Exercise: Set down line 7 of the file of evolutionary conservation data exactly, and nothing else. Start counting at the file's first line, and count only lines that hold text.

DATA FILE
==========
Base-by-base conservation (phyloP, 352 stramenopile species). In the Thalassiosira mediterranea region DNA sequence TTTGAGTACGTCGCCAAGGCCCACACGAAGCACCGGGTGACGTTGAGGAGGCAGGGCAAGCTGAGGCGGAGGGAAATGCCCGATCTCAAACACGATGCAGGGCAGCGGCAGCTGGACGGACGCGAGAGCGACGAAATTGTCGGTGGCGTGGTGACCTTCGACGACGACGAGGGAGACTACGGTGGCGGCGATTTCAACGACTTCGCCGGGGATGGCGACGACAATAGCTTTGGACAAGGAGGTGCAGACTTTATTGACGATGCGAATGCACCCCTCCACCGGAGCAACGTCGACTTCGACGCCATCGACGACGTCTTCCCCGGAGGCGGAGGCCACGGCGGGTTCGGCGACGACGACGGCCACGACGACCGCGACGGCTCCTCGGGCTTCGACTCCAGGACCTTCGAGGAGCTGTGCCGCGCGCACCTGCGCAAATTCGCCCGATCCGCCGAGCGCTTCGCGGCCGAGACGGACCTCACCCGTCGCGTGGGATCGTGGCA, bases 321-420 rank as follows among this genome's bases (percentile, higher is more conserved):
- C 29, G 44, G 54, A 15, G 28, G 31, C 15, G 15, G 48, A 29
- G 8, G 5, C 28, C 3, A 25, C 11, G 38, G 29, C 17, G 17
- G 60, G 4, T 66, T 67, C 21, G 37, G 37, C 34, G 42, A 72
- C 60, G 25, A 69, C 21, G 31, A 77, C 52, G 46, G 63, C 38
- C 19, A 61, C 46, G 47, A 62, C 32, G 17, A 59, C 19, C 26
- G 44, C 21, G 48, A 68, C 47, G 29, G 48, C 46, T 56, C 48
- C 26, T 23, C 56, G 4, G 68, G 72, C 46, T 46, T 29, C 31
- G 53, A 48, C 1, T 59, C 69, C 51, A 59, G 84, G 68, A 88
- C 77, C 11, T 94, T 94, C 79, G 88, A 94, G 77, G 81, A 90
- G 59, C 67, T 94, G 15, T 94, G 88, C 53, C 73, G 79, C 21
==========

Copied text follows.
- G 44, C 21, G 48, A 68, C 47, G 29, G 48, C 46, T 56, C 48